June 17, 2015
The recent news that US airstrikes may have killed two senior al Qaeda leaders – including al Qaeda’s general manager – once again raises the question of the overall effectiveness of a strategy of attrition against the group. Certainly there have been some significant blows to al Qaeda, and most recently to al Qaeda’s affiliate in Yemen. The US has taken four senior leaders off the battlefield in Yemen in the past six months, but there has been no obvious slowdown in al Qaeda in the Arabian Peninsula’s activities there. Even as the US sees success in degrading al Qaeda’s leadership, al Qaeda has been able to grow and expand its insurgency across the Muslim-majority world.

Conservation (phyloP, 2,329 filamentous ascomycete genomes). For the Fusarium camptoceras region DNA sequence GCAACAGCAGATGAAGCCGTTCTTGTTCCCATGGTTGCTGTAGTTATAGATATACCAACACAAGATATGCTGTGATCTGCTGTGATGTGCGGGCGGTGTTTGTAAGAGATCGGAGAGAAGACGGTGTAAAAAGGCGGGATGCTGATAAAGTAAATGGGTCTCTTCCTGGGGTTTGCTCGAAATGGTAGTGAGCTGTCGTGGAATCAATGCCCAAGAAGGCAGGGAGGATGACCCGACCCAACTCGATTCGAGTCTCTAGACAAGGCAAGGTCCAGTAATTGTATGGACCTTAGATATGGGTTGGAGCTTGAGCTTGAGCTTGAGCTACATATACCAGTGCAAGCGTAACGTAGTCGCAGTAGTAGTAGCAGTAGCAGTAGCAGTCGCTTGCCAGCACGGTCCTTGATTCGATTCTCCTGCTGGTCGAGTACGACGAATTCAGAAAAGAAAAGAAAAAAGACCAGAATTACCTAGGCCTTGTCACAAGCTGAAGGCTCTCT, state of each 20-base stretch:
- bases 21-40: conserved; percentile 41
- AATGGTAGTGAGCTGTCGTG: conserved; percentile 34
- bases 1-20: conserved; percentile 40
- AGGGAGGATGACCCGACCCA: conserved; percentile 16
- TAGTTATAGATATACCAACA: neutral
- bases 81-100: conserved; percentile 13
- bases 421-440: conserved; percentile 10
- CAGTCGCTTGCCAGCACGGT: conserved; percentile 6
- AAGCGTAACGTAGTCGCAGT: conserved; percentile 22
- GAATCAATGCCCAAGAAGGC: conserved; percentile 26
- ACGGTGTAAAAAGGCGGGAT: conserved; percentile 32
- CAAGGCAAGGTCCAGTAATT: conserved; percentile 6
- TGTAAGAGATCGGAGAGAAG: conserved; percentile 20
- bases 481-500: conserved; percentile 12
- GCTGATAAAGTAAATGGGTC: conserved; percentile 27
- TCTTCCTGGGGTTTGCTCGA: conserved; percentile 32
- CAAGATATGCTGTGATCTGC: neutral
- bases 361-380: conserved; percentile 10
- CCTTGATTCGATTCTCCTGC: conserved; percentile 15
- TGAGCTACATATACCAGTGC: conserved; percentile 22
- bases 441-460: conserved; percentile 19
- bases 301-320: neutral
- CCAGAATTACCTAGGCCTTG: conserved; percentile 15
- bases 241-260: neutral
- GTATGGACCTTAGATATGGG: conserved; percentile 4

Al Qaeda’s expansion is occurring even as the Islamic State in Iraq and al Sham (ISIS) strengthens at an alarming rate. Both groups are exploiting conditions within the Muslim-majority world advanced in part by America’s current foreign policy positions. A muddled approach to the region has left the US with few strong allies there and even fewer good options for partners against the escalating extremist threat.
Newly-announced presidential candidate Jeb Bush aptly described the state affairs abroad: “crises uncontained, violence unopposed, enemies unnamed, friends undefended, and alliances unraveling.” The picture is bleak. Al Qaeda and ISIS have seized the momentum and are pushing forward. Any prospective 2016 presidential candidate should seek to answer these questions when considering how to reverse the tide...
Read the full article at the American Enterprise Institute: 5 questions that every presidential candidate should answer: Al Qaeda edition